Top marks for landing Rory Culkin as the sole narrator for Outliers. How did you manage to get him on board with this project?

Producer/director Dave is completely responsible for that flash of inspiration. He thought Rory would be perfect as the narrator, Boy, and somehow he was able to contact Rory through his reps and Rory agreed to come onboard.

Within your writing, there seems to be a very outdoorsy theme within Outliers and Green Man. What’s your reason behind this?

Yes, the woods and the forest are my natural habitats. That’s where I feel most at home. In a way I think of myself as a creature of the forest in a children’s book: it is from the forest I have emerged, it is to the forest I will one day return. I like sleeping outside, under the stars, and being close, even one, with nature. I currently live in the Mojave Desert, which is a far cry from the forest but it has its own remarkable and devastating beauty. Luckily, I can still go walkabout where I live. I like to be able to walk out the front door and keep walking into whatever wilderness is beyond.

The dynamics between Da & Boy are fascinating – where did the motivating force behind this unique relationship come from? 

I think there comes a time in everyone’s life, usually in their teen years, where blind acceptance gives way to questioning authority, even of those within one’s own family. Luckily for most of us, I think, a clear-eyed melding occurs. The stakes are different, however, if there are only two people in existence—when another person, as Da is to Boy, is another’s whole world. If that person turns out not to be what you believed them to be, how do you even process this? If someone you love turns out to be a monster, does that mean your love for them wasn’t real or was wrong or was untrue or misguided? We all have to come to terms with the complexities and disappointments of the human experience and compassion and forgiveness—for not just others but for ourselves—must be a part of this, even if acceptance is not.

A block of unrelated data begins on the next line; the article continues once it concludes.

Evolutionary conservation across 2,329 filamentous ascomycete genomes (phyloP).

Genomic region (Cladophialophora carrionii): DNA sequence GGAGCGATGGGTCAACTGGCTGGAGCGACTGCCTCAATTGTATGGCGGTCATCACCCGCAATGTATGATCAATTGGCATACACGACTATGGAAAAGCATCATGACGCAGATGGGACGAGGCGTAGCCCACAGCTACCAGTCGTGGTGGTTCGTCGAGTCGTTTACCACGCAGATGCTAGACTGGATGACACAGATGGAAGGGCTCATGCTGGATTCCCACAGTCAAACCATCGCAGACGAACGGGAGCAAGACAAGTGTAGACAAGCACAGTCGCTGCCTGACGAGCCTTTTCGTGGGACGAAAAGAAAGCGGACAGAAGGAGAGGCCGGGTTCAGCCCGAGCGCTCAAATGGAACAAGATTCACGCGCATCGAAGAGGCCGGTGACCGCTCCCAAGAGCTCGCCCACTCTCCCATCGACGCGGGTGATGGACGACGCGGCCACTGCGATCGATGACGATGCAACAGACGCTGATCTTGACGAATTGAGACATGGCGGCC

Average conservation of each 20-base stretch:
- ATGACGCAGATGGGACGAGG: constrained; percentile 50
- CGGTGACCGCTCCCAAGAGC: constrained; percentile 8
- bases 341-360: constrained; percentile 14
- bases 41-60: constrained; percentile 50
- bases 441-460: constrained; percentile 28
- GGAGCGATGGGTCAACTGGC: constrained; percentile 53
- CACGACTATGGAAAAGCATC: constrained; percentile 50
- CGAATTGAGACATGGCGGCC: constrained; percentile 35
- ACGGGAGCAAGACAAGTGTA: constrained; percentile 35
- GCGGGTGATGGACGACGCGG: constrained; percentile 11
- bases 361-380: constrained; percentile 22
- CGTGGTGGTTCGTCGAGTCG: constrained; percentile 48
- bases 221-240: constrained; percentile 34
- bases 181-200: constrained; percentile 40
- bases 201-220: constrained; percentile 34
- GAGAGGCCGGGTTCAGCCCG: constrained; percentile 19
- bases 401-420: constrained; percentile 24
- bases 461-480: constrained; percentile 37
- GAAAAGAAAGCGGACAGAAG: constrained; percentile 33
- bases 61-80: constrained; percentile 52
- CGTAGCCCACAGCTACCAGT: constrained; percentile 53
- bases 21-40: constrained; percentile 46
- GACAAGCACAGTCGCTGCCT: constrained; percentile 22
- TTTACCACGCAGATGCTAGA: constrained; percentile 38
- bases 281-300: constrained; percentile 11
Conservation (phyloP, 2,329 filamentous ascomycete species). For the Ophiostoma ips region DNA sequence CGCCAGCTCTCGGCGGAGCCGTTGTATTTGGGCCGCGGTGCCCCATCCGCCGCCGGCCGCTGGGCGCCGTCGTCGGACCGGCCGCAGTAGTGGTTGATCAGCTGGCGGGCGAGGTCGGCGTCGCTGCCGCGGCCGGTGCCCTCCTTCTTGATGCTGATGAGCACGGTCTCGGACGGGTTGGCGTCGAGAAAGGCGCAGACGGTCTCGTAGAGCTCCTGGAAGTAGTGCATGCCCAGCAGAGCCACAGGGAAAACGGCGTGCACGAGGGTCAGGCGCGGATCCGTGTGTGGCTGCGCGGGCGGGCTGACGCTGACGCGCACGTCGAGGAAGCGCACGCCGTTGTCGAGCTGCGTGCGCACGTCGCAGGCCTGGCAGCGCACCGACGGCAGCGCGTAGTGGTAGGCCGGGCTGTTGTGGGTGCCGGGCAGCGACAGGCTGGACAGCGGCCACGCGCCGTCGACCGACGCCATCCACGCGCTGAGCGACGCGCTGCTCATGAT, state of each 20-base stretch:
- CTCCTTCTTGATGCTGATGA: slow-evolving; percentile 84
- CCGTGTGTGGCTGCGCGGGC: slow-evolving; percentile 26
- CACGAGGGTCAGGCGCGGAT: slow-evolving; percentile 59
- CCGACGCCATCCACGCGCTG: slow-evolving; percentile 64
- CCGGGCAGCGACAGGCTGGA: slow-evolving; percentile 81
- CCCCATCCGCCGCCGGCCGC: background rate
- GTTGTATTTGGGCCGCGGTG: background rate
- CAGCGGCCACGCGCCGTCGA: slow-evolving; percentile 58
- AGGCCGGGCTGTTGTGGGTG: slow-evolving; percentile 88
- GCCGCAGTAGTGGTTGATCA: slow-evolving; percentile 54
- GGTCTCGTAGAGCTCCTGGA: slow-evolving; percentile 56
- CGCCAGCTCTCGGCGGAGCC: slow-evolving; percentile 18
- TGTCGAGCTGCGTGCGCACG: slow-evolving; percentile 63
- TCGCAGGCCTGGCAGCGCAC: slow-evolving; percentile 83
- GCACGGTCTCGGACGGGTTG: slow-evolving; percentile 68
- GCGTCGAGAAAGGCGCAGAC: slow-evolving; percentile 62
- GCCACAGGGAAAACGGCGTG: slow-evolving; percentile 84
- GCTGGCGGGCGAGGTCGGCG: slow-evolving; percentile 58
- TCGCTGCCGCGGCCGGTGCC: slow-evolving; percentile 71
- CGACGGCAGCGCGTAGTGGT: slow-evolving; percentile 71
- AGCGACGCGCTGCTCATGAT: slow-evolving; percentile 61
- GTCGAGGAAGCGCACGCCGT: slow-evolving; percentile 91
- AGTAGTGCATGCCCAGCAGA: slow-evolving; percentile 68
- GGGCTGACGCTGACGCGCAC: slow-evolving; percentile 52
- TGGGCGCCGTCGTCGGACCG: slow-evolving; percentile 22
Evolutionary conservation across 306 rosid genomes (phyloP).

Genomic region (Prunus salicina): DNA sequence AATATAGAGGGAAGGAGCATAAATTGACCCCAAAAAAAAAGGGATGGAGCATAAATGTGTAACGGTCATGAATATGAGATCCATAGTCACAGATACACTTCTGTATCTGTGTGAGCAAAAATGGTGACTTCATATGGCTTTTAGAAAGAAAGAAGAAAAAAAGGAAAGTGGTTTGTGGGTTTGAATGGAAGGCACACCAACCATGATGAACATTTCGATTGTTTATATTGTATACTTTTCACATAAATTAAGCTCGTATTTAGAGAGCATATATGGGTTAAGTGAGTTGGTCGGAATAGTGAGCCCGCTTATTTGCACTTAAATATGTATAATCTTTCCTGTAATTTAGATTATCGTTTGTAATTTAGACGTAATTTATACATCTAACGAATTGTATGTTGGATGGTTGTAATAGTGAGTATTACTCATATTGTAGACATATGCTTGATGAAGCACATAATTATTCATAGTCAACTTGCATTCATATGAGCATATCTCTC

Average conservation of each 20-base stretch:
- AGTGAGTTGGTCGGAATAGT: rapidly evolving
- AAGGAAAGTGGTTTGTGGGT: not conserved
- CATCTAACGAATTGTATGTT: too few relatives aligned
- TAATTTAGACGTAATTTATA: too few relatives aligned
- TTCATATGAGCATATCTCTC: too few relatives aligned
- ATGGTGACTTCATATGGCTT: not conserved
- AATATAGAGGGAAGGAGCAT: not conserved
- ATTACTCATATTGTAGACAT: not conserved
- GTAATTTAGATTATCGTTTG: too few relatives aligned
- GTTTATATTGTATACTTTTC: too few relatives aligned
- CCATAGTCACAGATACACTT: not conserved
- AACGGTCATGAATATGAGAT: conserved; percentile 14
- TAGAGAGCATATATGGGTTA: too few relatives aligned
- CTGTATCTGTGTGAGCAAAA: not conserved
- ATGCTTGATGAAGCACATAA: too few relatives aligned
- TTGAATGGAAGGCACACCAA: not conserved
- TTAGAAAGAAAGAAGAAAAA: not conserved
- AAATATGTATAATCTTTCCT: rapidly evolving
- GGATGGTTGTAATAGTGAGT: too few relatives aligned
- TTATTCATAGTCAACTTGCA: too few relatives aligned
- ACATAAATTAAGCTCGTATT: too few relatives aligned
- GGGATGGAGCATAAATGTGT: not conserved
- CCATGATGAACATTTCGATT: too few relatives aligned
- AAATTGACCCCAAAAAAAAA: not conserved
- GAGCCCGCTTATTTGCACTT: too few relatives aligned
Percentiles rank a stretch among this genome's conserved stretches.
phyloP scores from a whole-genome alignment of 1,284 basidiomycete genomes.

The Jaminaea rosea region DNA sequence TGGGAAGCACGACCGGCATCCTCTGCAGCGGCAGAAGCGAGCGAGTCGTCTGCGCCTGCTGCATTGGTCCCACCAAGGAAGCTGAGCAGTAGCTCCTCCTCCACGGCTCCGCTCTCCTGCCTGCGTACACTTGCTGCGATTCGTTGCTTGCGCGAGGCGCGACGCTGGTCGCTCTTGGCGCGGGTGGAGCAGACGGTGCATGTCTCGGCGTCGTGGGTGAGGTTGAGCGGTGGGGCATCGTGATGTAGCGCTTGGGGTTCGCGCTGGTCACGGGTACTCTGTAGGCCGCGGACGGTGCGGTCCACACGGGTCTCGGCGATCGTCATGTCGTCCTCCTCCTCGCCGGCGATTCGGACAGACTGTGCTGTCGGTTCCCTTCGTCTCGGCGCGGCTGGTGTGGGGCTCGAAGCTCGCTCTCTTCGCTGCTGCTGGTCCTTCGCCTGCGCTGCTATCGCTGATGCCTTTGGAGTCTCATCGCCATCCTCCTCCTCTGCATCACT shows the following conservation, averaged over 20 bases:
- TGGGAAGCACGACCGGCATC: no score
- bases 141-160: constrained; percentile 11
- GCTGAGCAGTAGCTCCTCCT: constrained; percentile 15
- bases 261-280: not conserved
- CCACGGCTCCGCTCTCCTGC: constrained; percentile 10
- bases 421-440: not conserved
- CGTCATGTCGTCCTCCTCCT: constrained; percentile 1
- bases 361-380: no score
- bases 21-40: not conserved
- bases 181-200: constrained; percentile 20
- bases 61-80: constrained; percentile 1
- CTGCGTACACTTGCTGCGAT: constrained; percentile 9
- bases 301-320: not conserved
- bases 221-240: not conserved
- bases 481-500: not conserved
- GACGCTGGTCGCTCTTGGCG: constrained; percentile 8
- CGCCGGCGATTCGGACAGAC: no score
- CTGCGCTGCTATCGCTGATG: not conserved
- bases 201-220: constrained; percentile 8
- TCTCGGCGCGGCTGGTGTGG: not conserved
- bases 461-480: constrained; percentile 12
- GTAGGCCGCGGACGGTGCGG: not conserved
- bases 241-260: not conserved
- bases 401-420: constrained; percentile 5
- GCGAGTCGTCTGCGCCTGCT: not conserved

Are there plans for a second season of Outliers?

No, there’s not. At least not as a podcast.

What are your thoughts if Outliers were to be converted into a film or NetFlix series?

That’s the plan! It was written both to exist as a novella and as a TV or streamer series.

If a screen version of Outliers was possible with an endless acting budget, who would you like to see cast as Boy within a screen adaptation?

As Boy is only 15, I don’t know of a young actor who might play him, but I’m sure he’s out there. He might be only twelve right now and more interested in sports or helping out on the family farm, or whatever than acting right now, but I’m sure he’ll be up to the task when the time comes. My mind goes to someone who would be like a young Timothèe Chalamet—he has that thoughtful, observant quality that Boy has. And, like Boy, he seems comfortable outdoors, or at least he did in Dune.

What podcasts are you currently listening to?